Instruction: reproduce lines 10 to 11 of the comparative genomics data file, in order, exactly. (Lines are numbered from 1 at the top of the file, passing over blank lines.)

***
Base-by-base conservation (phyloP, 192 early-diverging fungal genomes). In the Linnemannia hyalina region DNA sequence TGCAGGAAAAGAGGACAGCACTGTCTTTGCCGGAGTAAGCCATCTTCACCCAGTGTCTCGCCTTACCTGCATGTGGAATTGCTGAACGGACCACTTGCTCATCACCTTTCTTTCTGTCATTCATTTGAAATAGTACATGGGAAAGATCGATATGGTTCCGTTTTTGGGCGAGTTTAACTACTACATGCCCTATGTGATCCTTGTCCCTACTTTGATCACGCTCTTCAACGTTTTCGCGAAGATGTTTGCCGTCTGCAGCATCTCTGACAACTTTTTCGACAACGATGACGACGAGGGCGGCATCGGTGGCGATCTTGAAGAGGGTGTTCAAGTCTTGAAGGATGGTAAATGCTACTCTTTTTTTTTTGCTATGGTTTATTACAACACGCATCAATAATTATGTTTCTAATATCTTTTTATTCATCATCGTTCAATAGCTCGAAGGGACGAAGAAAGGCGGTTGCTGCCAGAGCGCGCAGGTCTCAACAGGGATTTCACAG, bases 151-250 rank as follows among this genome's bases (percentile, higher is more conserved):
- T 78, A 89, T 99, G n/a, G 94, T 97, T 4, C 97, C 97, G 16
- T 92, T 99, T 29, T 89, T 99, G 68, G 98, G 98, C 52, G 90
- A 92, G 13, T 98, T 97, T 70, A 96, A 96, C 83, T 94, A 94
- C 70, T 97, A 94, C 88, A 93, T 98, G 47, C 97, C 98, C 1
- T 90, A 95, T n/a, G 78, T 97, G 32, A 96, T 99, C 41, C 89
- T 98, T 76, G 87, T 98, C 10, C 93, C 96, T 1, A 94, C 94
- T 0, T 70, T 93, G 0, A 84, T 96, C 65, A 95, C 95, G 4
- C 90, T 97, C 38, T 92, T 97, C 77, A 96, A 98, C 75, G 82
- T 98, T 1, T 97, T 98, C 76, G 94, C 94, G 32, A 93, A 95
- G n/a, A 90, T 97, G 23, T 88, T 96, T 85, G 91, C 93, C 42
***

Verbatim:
- T 98, T 1, T 97, T 98, C 76, G 94, C 94, G 32, A 93, A 95
- G n/a, A 90, T 97, G 23, T 88, T 96, T 85, G 91, C 93, C 42